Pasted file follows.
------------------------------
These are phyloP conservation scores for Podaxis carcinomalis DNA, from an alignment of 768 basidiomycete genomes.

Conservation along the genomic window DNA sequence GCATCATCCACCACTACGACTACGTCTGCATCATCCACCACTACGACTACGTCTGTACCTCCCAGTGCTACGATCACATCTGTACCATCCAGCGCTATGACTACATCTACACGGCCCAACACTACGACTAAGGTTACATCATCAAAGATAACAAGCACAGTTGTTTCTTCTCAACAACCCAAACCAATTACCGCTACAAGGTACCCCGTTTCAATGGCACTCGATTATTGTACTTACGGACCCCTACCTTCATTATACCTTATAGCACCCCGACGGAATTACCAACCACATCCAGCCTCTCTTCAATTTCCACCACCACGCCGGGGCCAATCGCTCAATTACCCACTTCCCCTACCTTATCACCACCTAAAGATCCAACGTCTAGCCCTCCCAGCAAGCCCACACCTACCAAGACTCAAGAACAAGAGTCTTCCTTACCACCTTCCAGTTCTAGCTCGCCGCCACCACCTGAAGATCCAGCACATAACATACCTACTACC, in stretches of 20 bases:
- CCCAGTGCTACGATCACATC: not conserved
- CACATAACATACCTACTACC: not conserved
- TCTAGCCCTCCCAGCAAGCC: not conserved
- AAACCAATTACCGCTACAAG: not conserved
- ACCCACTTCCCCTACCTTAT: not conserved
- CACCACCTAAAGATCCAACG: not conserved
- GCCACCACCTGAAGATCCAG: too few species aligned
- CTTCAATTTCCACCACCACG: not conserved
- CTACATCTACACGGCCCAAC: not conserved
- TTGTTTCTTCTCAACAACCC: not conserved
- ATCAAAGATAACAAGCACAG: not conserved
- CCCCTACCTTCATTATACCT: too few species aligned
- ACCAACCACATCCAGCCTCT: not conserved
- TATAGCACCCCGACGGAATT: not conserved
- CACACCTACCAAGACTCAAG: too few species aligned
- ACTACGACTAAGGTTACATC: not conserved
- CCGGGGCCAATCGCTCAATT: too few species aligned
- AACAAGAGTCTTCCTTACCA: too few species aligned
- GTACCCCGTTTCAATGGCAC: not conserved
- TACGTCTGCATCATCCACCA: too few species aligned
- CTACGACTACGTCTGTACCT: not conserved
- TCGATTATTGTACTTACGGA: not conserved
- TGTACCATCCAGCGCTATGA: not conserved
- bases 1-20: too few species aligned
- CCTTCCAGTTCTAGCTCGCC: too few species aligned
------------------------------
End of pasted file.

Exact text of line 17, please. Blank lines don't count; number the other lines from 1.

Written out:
- CACACCTACCAAGACTCAAG: too few species aligned